Thursday, June 14, 2012

Delectable things I saw in England

Ah, British cakes.


Very self-consciously, monarchist British cakes these. Though of course the cake which Marie-Antoinette might have ( but probably didn't) contemptuously or not, suggest that the starving poor should eat was not meringue, but brioche, a kind of viennoiserie, not exactly what we'd call cake, nor pastry, nor quite bread either. 

Don't get me wrong, I like French cakes, all the viennoiseries, patisseries, tartes, beignets, millefeuilles, moelleux, fondants, madeleines and all those frothy, fluffy creamy things, and indeed the more robust and rustic specialities: kouign-amann, quatres-quarts and all the gâteaux basques, bretons. de Pithiviers etc etc.  One can easily procure cookies and American style muffins, and naturally there are no shortage of shop windows full of meringues here in France too, but they tend to be those very professional, very dry, light ones (are they what's known as Itialian meringues?), whereas these 


are glossy, and look as if they might still have slightly sticky centres, which are the best.


And here are some (only a little bit enhanced) soft fruit with which to fill them.

And I do miss all the variations of a good British sponge cake: coffee and walnut, lemon drizzle, carrot and poppy seed, apricot and almond, Jamaica ginger...


And I also try, when I go to England, to have a cupcake.


The pink one was mine, fruits of the forest, acutally not too horribly synthetic. My family members, British resident so not afflicted by my particular form of nostalgie de pays went for the American-style chocolate muffin and the French/Danish style apricot pastry.

And it's not only sweet stuff I hanker for, there is curry too.


This selection at Camden Lock.


As were these ingredients for smoothies and infusions.

Really the food was one of the best things about Camden Lock, but for the most part I feasted my eyes only, since really, one can only eat and drink one breakfast, one lunch and one dinner (and perhaps one elevenses, or second breakfast, and one afternoon tea).

But there are some delicious things you can't have too much of:


like my lovely sister, on the left, her daughter my niece T, on  the right, and in the middle my youngest niece, all the way from New Zealand. She's very gorgeous, I think you'll agree.

11 comments:

marly said...

How lovely! Yes, it is wonderful to see family and even better to eat cake with them!

Zhoen said...

I think the Three Graces are all beautiful.

Anonymous said...

Such a beautiful photo of the three lovely girls. And the cakes, too. I am now considering the term "American-style muffin." We are very big on our muffins here, it's true, and I make them all the time. I woke up this morning thinking that I would take my car for an oil change this morning and then walk down to Gigi's cafe for a strawberry-rhubarb muffin while the mechanics are at work. Your post confirms that I should do exactly that.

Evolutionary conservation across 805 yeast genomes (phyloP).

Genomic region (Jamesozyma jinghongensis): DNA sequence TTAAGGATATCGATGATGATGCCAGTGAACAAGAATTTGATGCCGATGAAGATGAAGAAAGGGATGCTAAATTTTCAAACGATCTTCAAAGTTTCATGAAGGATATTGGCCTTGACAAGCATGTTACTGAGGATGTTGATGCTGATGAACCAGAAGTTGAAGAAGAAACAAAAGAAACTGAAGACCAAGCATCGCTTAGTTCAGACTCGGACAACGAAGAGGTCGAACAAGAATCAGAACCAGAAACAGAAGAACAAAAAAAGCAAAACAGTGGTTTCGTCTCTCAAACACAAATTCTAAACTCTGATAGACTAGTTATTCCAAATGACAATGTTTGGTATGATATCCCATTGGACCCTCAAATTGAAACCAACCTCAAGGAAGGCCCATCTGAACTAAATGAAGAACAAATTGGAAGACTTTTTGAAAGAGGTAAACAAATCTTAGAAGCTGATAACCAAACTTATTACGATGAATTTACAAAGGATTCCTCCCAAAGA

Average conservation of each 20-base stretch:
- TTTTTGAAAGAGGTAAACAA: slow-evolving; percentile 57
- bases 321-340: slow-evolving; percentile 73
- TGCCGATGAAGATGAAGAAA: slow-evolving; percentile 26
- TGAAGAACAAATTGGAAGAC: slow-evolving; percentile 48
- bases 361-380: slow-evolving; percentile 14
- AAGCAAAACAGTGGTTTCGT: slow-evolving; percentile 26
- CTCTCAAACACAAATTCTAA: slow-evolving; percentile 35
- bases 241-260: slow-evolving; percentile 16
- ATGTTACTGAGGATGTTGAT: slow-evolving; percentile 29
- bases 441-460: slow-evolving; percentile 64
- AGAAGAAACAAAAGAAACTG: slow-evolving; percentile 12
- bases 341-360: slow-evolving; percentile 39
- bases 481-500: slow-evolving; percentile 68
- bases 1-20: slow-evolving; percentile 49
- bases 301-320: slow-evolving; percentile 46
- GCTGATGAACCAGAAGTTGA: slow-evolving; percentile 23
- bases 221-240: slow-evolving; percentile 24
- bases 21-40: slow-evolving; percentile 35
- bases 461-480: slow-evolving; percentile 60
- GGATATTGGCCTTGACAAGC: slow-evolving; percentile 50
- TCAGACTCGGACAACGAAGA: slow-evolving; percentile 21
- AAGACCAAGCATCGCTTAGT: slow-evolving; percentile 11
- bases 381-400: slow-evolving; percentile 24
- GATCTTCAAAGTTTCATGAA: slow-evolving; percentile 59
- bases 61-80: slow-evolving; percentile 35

- alison

Bruce Taylor, a.k.a. Catalyst said...

All 3 of your ladies are lovely.

And those muffins aren't bad either!

Rouchswalwe said...

No scones?!?!

The curry made me drool.

I'd like to share an ale with you all!

zephyr said...

Yum!
And what a delightful trio!

Lucy said...

Thanks all.

Of course all three of them are very lovely, no doubt about that. It's just that I've not seen Isabelle, my youngest niece, for five years, and though she was always beautiful, the last time I saw her she was a rather shy and awkward 17 year old, and I can't get over how much she's blossomed and how poised she is.

Muffins. I didn't know about muffins as sweet cakes until relatively recently; previously they were what might be known stateside as English muffins, really a kind of flat bread roll, not sweet, that one splits down the middle and toasts. Rather nice, especially wholewheat ones, but not really cake.

Rosie said...

girls and cake...we just seem to go together.

J Cosmo Newbery said...

There was a time when 'delectable' did not appear in a sentence with 'England' when it came to food. The Innkeeper's daughter, maybe, but food, no.

marja-leena said...

Delicious looking cakes, indeed. Gorgeous women in your family! Glad it was a great reunion.

We have English muffins for toasting as you say, served wtih butter and jam for breakfast. Muffins, as such, are sweeter and cakey and sometimes fruity eg. banana muffins. Sometimes they can be aavoury like spinach muffins. Almost anything goes, very popular here, and in every coffee shop.

Anonymous said...

Lucy, what we call English muffins are exactly as you describe, flat and round, toasted then spread with butter and/or jam and/or peanut butter. "Muffins," on the other hand, are pretty much cake baked in muffin tins. All tasty!
- alison